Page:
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A typology of advisory bodies in legislatures and
M. Acosta, Matias Nestore, María Estelí Jarquín-Solís & Robert Doubleday
To cite this article: M. Acosta, Matias Nestore, María Estelí Jarquín-Solís & Robert Doubleday
(2022): A typology of advisory bodies in legislatures and research perspectives, The Journal of
Legislative Studies, DOI: 10.1080/13572334.2022.2070985
To link to this article: https://doi.org/10.1080/13572334.2022.2070985
© 2022 The Author(s). Published by Informa
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Published online: 06 May 2022.
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A typology of advisory bodies in legislatures and
, Matias Nestore
, María Estelí Jarquín-Solís
Center for Science and Policy, Judge Business School, University of Cambridge, Cambridge,
Accelerator Lab in Argentina, United Nations Development Program, Buenos Aires,
Shaping Horizons Ltd, London, UK;
University of Costa Rica, Ciudad Universitaria
Rodrigo Facio Brenes, San José, Costa Rica
Science advice has received renewed attention for evidence-informed
legislation. However, no work has evaluated current trends in the ﬁeld. We
did a systematic review for publications between 2014 and 2020 to develop a
typology using the legislative scientiﬁc advice body as a unit of analysis. The
typology includes 12 categories that provide insights into the contextual
background, mandate, structure, and advice process of legislative advisory
bodies. We noticed that most of the work focused on advisory units is in
western and high-income countries. The bodies show a wide degree of
advice practices and politicisation. There are open opportunities for research,
such as doing further comparative analyzes. Lastly, we found that foresight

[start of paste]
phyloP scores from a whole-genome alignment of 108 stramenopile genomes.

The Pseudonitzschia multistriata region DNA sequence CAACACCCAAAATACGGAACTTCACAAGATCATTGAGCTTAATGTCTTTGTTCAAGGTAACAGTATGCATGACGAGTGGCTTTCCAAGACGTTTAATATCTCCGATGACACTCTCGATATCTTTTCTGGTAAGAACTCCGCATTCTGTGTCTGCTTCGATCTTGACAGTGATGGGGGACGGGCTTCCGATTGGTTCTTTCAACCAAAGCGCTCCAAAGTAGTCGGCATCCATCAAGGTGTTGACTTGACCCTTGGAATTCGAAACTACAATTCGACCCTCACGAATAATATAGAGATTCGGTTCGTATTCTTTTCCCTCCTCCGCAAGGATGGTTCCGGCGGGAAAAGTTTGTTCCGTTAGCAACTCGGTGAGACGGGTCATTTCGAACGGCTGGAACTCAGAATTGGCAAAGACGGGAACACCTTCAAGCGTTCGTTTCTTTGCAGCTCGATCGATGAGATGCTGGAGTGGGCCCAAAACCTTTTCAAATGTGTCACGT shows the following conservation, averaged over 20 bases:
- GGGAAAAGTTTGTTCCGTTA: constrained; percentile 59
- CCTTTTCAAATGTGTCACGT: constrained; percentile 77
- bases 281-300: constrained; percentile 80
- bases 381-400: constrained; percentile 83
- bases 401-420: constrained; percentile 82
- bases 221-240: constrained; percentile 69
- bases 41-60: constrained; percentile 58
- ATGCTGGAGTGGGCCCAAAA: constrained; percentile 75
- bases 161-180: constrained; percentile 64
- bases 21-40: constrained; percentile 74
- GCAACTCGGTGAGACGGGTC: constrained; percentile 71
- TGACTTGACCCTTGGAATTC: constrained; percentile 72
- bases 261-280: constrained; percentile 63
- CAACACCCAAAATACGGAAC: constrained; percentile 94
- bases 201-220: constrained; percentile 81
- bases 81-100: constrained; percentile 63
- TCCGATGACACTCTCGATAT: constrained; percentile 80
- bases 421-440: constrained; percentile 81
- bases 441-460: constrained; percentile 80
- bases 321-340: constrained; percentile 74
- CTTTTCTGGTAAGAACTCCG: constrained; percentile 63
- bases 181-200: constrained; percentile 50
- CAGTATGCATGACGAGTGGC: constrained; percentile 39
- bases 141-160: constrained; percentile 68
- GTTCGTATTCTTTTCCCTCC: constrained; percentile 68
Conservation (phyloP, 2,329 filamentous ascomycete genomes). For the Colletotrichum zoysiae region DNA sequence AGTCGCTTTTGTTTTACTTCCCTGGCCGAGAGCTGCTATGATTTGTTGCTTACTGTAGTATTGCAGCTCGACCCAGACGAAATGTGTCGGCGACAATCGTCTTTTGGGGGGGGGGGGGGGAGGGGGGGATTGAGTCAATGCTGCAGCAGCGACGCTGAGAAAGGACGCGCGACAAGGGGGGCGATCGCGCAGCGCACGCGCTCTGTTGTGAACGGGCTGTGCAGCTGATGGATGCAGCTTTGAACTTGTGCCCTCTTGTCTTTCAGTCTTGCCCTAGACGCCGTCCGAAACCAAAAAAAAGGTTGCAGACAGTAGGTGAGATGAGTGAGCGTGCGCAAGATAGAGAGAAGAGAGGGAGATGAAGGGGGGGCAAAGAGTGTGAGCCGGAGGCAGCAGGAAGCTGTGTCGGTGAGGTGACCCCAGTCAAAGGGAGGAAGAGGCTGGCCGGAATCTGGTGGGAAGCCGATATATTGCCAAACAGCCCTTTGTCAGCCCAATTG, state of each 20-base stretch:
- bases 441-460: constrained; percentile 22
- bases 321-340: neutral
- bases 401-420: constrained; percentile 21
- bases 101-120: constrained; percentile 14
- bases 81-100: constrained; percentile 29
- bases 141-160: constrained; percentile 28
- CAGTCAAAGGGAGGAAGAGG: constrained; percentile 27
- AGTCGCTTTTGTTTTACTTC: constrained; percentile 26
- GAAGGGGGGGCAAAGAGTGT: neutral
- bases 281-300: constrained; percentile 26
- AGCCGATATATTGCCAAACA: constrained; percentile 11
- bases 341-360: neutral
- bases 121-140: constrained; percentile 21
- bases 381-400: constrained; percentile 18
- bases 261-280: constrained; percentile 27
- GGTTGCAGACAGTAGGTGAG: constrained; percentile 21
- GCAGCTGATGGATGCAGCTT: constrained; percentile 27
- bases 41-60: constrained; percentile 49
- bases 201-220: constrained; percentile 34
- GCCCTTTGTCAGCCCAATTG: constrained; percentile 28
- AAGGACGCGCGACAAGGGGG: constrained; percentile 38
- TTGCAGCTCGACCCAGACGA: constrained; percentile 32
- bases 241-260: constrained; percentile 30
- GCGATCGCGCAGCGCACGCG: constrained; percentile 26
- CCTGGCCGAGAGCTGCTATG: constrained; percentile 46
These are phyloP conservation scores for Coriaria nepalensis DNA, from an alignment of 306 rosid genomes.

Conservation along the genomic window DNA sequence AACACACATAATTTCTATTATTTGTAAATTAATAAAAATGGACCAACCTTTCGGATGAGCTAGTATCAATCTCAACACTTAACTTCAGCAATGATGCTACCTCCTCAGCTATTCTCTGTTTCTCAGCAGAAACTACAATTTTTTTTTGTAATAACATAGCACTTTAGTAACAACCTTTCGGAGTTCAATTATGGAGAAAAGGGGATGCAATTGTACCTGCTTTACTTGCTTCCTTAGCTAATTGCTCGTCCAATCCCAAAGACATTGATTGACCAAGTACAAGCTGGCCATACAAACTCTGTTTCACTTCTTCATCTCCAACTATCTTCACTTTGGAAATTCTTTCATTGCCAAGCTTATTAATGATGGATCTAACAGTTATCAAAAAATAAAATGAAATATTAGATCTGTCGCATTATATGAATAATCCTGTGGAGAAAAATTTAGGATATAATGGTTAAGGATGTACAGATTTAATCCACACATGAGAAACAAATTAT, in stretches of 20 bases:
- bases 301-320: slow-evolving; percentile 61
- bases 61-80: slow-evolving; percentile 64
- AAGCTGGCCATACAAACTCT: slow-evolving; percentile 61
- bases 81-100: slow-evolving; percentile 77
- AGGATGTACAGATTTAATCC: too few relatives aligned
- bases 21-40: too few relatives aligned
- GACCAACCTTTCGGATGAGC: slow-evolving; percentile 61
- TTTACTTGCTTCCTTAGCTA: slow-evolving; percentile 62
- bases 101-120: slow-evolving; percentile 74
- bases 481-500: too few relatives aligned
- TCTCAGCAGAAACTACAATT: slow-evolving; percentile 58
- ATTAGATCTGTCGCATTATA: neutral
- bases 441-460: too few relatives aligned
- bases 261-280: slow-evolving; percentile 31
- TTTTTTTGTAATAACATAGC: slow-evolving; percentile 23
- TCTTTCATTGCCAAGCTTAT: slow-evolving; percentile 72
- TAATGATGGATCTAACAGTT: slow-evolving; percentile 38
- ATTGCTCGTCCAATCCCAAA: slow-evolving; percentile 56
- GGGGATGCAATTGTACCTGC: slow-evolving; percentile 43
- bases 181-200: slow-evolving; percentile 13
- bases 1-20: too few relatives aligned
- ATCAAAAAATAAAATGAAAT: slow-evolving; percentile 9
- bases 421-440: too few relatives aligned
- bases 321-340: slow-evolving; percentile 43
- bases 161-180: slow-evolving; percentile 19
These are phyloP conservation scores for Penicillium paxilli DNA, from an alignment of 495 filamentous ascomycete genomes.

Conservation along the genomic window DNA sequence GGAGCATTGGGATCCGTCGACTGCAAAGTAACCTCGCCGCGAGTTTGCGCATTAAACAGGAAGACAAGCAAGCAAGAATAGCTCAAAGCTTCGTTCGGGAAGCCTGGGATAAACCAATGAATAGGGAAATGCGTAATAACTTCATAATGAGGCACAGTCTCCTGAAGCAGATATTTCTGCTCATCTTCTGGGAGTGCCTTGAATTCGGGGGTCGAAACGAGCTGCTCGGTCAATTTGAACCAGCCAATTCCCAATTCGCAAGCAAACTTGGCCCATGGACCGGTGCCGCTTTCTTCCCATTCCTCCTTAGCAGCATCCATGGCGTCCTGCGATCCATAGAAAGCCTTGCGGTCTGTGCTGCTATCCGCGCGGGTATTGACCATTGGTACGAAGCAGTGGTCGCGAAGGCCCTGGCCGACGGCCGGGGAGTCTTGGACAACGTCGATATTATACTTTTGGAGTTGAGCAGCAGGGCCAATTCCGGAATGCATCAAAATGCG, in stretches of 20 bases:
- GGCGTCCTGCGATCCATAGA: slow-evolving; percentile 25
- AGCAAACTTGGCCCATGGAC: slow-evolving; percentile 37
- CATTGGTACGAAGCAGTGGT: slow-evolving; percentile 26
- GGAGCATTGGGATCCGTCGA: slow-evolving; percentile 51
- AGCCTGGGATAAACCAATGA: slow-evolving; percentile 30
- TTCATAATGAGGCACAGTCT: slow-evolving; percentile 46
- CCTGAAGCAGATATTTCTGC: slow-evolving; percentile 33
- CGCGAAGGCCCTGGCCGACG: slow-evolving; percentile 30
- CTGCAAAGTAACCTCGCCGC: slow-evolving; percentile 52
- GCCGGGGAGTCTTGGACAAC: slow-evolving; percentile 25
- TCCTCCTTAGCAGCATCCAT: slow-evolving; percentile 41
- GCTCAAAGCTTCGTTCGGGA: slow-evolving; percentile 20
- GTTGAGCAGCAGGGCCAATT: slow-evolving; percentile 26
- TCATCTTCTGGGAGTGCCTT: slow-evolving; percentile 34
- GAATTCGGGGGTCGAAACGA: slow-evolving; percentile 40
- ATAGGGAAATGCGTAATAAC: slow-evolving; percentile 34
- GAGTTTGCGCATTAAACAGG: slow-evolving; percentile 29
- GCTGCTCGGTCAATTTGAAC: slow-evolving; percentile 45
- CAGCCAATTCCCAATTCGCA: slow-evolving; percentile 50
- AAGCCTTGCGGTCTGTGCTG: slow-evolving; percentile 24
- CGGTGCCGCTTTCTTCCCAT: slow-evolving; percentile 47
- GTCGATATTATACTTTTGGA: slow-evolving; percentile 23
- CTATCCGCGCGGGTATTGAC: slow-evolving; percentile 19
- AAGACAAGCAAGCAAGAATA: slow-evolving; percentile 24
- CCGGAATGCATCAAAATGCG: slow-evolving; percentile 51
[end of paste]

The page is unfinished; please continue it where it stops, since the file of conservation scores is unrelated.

and horizon scanning methodologies were increasingly implemented in
legislatures for participatory advice and to set long-term priorities. The
ﬁndings can shed light on advancing legislative scientiﬁc advice for
researchers and practitioners alike.
KEYWORDS Legislative science advice; legislatures; typology; evidence-informed policymaking
Policymakers are increasingly recognising the importance of evidence to
design and implement policies (OECD, 2015). This has led to a renewed
interest in understanding the nexus between science and policy and using
this knowledge to increase the eﬀectiveness of practitioners’work.
However, there are still challenges to connect scientiﬁc evidence with policy-
making, including diﬀerences between the type of evidence that researchers
© 2022 The Author(s). Published by Informa UK Limited, trading as Taylor & Francis Group
This is an Open Access article distributed under the terms of the Creative Commons Attribution-NonCommercial-NoDer-
ivatives License (http://creativecommons.org/licenses/by-nc-nd/4.0/), which permits non-commercial re-use, distri-
bution, and reproduction in any medium, provided the original work is properly cited, and is not altered,
transformed, or built upon in any way.
CONTACT M. Acosta firstname.lastname@example.org
Supplemental data for this article can be accessed online at https://doi.org/10.1080/13572334.2022.
THE JOURNAL OF LEGISLATIVE STUDIES
produced and the form of evidence that policymakers need (Cairney & Oliver,
2020;Rose,2017). The complexity and timeliness of scientiﬁcdataarejustsome
ofthebarrierstotheuseofscientiﬁc work for policymaking (Newman, 2020).
There have been works exploring diﬀerent routes to overcome these challenges,
including knowledge brokering and translations (Mols et al., 2020), institutiona-
lised collaborative practices (Estabrooks et al., 2019), promoting an organis-
ational culture of scientiﬁc advice in policy through leadership (Van der
Arend, 2014), among others. However, the scientiﬁc advice process is dependent
on the context of the government in which it is investigated or implemented
(Kenny et al., 2017). Traditionally, most academic work has focused on under-
standing scientiﬁc advice for executive branches (Kenny et al., 2017). Conse-
quently, recent systematic analyzes have focused on executive advisory
processes (Newman, 2020;Oliver&Cairney,2019). Hence, we asked ourselves:
what is the current state-of-the-art knowledge about legislative advisory bodies
and their advice processes? We ask ourselvesthisquestiontoexplorethecore
features and current research agendas related to legislative advice bodies.
Using these ﬁndings, we build a typology to ﬁnd patterns and open research
opportunities in the topic.
As Kenny et al. (Kenny et al., 2017) pointed out, legislatures have unique
responsibilities to make scientiﬁcadvicediﬀerent from the executive branch.